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wosihound

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wosihound says:

C'mon now..

 

I know you're hurting but can you please man-up and leave all this petty silliness behind?

Stoner was a fantastic rider but he couldn't develop a cold in a fridge.

His stubborn attitude cost him the chance to go out in a blaze of glory this season gone..and it turned the Ducati into a Pup.

Here's what Nakamoto had to say about him very recently.

When Casey has confidence in himself and takes each race steadily, there is no other rider who can beat his speed. But then we had that crash in the final lap of Round Eight in Germany, and all our plans went out the window.

In that race, he didn’t even need to win—finishing behind Dani would have been good enough. It was impatience that led to his crash and a no-point race result. And this led to his behavior at the following GP in Italy—he couldn’t calm down and get his set-up done properly, and rode a poor race to finish eighth which knocked him right back in the championship points table.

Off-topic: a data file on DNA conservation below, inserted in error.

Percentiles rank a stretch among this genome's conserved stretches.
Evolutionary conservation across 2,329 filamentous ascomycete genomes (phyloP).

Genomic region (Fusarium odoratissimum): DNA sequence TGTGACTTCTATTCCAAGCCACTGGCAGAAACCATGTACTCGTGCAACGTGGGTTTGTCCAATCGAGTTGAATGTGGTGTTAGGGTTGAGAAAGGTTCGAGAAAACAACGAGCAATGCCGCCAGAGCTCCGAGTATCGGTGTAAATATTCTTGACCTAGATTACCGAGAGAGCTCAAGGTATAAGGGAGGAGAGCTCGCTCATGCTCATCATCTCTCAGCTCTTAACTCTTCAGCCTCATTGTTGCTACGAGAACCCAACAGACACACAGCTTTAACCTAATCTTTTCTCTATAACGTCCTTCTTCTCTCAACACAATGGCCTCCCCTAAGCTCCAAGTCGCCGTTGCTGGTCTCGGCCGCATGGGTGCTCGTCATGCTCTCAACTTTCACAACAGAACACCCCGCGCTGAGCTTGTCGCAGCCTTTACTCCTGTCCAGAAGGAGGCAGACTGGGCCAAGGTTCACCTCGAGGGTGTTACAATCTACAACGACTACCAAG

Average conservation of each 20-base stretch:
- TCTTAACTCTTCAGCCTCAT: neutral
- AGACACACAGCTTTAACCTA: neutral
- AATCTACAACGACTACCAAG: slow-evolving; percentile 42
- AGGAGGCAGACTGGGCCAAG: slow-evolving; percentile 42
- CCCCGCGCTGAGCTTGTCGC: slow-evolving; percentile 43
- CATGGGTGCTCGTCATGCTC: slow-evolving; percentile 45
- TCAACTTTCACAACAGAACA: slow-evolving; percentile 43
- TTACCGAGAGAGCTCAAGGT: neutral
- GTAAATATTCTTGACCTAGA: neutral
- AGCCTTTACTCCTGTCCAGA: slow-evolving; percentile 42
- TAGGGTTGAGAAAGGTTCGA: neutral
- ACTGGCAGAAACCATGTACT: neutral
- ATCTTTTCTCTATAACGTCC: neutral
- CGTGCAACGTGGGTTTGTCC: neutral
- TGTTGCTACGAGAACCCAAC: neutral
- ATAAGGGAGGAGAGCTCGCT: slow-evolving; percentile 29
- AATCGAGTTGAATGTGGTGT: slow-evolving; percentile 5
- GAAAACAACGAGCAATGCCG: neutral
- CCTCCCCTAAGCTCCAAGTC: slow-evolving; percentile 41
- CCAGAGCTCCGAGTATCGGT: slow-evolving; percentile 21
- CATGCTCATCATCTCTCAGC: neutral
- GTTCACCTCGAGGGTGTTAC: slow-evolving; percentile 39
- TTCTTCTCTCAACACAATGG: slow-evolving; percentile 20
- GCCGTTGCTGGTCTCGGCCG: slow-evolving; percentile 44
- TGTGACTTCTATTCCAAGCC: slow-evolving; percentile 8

If only he had finished properly in Germany, he would likely have ridden as steadily as usual in the following races and possibly would have escaped injury in Round 11 at Indianapolis.

When it came to choosing his bike too, while Dani was full of praise for the new chassis, Casey reckoned it wasn’t much different and stuck with the older one. It wasn’t just Dani—Stefan liked the new chassis and used it for the final GP at Valencia, and when Alvaro tried it in the post-season test he also declared it excellent.

Now that I think on it, pushing Casey to test the new bike after the Italy GP was maybe a mistake. I guess I should have waited a bit longer until he had regained his composure. If I’d waited, he might have been able to see things clearer and appreciate the quality of new bike.

I wouldn’t say his personality is completely mature yet.

 

Still..take heart. The rest of the story makes good reading and Shuei is full of praise. He even gives a glimmer of hope for glummer than glum #27ers who hope they haven't seen the end of the contrary Australian.

 

 http://www.sportrider.com/news/146_13010_honda_nakamoto_reveals_thoughts_on_2012_motogp_season/viewall.html#ixzz2HMOQTrrf

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Farnarkle

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Farnarkle says:

Ahh, the benefit of hindsight